When do people need a heart bypass?
Heart bypass surgery, also known as coronary artery bypass grafting or CABG, is carried out by cardiac surgeons in the case of severe coronary disease. This is when plaques – fatty deposits that build up over time in the walls of the arteries – eventually clog up the hardened arteries and severely restrict the flow of blood to the heart muscle. You may have been alerted to the damage by angina pains or through heart screening.
How does CABG work?
The surgeon removes healthy blood vessels from another part of your body – often the leg veins or the internal mammary artery (which supplies the chest wall and breasts) – and sews them around the affected artery. This procedure bypasses the blocked part of the coronary artery, and restores the normal flow of blood to the heart muscle.
Heart bypass surgery doesn’t cure heart disease, but it relieves symptoms such as angina. And it lowers the risk of a heart attack, particularly in patients with diabetes. Most importantly, it lets you get on with your normal life again.
A typical CABG process
Dr Lim Yeong Phang, a cardiothoracic surgeon at Mount Elizabeth Novena Hospital, has carried out numerous different heart operations. He specialises in minimally invasive heart bypass surgery, which uses small cuts, instead of dividing the sternum to reach the heart.
Cardiac surgeons perform heart bypass surgery, whereas cardiologists carry out procedures, such as heart stenting (angioplasty). “With hybrid operating rooms, we can also do hybrid heart bypass procedures,” says Dr Lim. In this procedure, both a heart stenting procedure and a non-sternotomy heart bypass (where the sternum is not cut open and cracked) are performed in the same setting.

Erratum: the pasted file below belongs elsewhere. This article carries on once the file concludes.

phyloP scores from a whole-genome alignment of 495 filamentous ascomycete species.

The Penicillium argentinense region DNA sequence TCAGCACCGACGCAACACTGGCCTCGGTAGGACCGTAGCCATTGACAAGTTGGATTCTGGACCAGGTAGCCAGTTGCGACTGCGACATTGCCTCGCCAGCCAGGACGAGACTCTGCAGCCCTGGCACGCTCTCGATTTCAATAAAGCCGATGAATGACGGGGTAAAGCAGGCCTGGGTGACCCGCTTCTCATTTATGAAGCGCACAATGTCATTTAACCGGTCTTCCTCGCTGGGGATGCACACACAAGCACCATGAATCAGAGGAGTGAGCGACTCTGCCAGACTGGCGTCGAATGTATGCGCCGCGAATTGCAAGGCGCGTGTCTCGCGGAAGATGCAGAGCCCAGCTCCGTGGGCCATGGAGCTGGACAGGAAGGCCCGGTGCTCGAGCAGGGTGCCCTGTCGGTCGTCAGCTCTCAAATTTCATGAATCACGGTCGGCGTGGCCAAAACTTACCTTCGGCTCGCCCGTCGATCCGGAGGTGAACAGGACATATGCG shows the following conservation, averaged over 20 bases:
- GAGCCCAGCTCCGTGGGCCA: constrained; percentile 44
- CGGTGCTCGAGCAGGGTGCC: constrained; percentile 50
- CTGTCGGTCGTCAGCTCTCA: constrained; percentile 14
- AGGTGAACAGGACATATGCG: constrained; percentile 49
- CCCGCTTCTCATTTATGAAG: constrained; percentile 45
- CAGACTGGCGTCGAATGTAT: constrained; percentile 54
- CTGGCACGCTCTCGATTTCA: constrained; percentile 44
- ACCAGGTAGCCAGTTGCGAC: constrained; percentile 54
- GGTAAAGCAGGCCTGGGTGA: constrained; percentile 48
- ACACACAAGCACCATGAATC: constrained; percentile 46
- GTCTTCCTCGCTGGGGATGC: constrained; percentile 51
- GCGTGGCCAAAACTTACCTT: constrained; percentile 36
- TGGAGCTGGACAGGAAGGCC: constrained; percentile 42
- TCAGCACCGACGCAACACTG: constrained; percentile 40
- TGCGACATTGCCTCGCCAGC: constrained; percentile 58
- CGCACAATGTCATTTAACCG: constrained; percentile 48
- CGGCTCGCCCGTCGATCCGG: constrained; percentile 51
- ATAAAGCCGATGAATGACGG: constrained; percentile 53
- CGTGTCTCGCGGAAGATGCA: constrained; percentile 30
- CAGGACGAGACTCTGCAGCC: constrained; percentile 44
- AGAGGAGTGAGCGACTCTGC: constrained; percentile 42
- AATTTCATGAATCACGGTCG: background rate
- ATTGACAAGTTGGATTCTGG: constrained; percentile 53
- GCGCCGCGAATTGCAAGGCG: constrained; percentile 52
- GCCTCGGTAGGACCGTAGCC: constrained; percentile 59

He explains, “With newer techniques, the average operating time for a heart bypass is around 2 – 3 hours, and the post-operative hospital stay is shortened to 3 – 5 days. With minimally invasive techniques, patients are up and about walking faster with minimal discomfort and hence return to work much sooner. Faster ambulation also means fewer in-hospital complications such as infections. In a non-sternotomy heart bypass, you can return to work in about two to three weeks on average."
Tips to remember
- Not all heart disease results in the need for heart bypass surgery. The earlier you have your heart screened, the better chance you have of needing less invasive treatment for any problems.
- If you do need heart bypass surgery (CABG), you might like to know that the initials are pronounced as 'cabbage' by hospital staff. Doesn’t that sound more comforting?
Find out more information about other heart treatments or some of the medical procedures available should you need to undergo heart treatment. With the correct insurance coverage, your bill size can be better gauged and managed, while Mount Elizabeth Hospitals can assist with all Medisave, MediShield Life and Integrated Shield Plan claims.
For your peace of mind, talk to one of our heart specialists today or read about how to make healthcare insurance claims to cover your hospital bills.
Article contributed by Dr Lim Yeong Phang, cardiothoracic surgeon at Mount Elizabeth Novena Hospital